Speaking of esteemed colleagues here is a video by Claudia Rupcich of reesenews.org the online campus news service where I am in the company of some of them.
January 25th, 2011
A busy winter travel schedule and a crowded holiday calendar made it necessary to put a few things on hold until a less busy time. I can come back to them now. First, several friends came out with cook books this fall and winter. They are all different and all very cool.
I first met Elizabeth Heiskell at a dinner party at Edward Lee’s 610 Magnolia in Louisville. We hit it off right away, so I was delighted when I was asked, last February, to teach classes with her at Viking Range school in Greenwood, Mississippi. She is the director of that school. Since then she and her girlhood friend, Susanne Reed have published a wonderful book called Somebody Stole the Cornbread from My Dressing. I gave my sister Debi a copy and as she was reading it I could hear her laughing all over the house. This is the food you serve when you are entertaining guests. Susanne wrote the narrative and Elizabeth produced the recipes. They include some family treasures. Part of the humor comes from the fact that Susanne now lives in Pennsylvania, so she has fun with compare and contrast.
A second book has been published by Memphis Arts. It is called Wild Abundance and is a collaboration between nine Southern chefs (my friends Lee Richardson and John Currence among them) and the people who head up the kitchens in nine hunting clubs around the mid-South. This is a beautiful book and will make an interesting read even if you never try a single recipe. I’ve known John Currence forever and Lee showed up unannounced to be my assistant at the aforementioned classes at the Viking School last February. I’ll be visiting his kitchen in Little Rock this summer. Here’s Lee making tamales.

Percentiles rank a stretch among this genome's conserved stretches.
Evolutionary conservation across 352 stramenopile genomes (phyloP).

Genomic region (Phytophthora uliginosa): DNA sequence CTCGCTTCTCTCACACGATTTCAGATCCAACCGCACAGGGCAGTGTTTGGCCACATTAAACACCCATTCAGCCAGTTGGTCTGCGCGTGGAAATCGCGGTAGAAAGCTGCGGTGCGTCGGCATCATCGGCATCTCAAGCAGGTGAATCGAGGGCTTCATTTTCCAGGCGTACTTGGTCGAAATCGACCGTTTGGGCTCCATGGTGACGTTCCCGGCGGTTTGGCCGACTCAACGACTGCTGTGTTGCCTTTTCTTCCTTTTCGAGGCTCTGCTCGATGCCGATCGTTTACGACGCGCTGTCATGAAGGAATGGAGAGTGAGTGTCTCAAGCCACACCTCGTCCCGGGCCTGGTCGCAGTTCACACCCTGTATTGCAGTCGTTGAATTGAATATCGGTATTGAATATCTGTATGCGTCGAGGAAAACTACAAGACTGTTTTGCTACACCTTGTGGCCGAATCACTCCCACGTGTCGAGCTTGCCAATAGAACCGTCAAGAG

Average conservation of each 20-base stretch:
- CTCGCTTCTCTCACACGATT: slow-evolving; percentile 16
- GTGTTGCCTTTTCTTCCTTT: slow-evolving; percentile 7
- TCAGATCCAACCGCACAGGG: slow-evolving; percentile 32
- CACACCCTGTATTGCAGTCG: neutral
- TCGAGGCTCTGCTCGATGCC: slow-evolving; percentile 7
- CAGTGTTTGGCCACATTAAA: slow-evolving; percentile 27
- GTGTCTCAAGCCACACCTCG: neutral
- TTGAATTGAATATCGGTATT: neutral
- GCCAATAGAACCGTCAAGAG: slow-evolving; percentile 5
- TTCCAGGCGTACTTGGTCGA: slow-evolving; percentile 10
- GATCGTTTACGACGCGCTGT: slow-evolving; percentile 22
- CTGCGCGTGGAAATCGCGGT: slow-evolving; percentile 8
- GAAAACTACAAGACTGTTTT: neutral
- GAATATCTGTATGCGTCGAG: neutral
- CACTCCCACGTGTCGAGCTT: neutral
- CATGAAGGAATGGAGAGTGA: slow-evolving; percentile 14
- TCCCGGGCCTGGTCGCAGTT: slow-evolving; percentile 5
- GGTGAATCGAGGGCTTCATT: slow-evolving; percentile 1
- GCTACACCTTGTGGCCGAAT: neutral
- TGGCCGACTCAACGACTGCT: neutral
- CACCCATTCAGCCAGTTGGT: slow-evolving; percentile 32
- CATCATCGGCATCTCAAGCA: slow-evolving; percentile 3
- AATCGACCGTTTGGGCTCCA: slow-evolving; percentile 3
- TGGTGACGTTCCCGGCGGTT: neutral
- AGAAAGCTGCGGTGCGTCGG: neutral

Lastly, there is One Big Table, Molly O’Neill’s eight hundred page hommage to our national culinary diversity. This book is something else. It’s hard to imagine that she could have left anything out although she said that she had to discard a great deal in the final edit. I’m honored to be included, if only for pointing her to Donna Florio who’s strawberry buttermilk sherbet is featured. I got to attend Molly’s launch party on Ellis Island in November. It was a huge affair in the restored Great Hall with tons of food and lots of old friends.
We’re hoping to host Molly here in Chapel Hill this spring.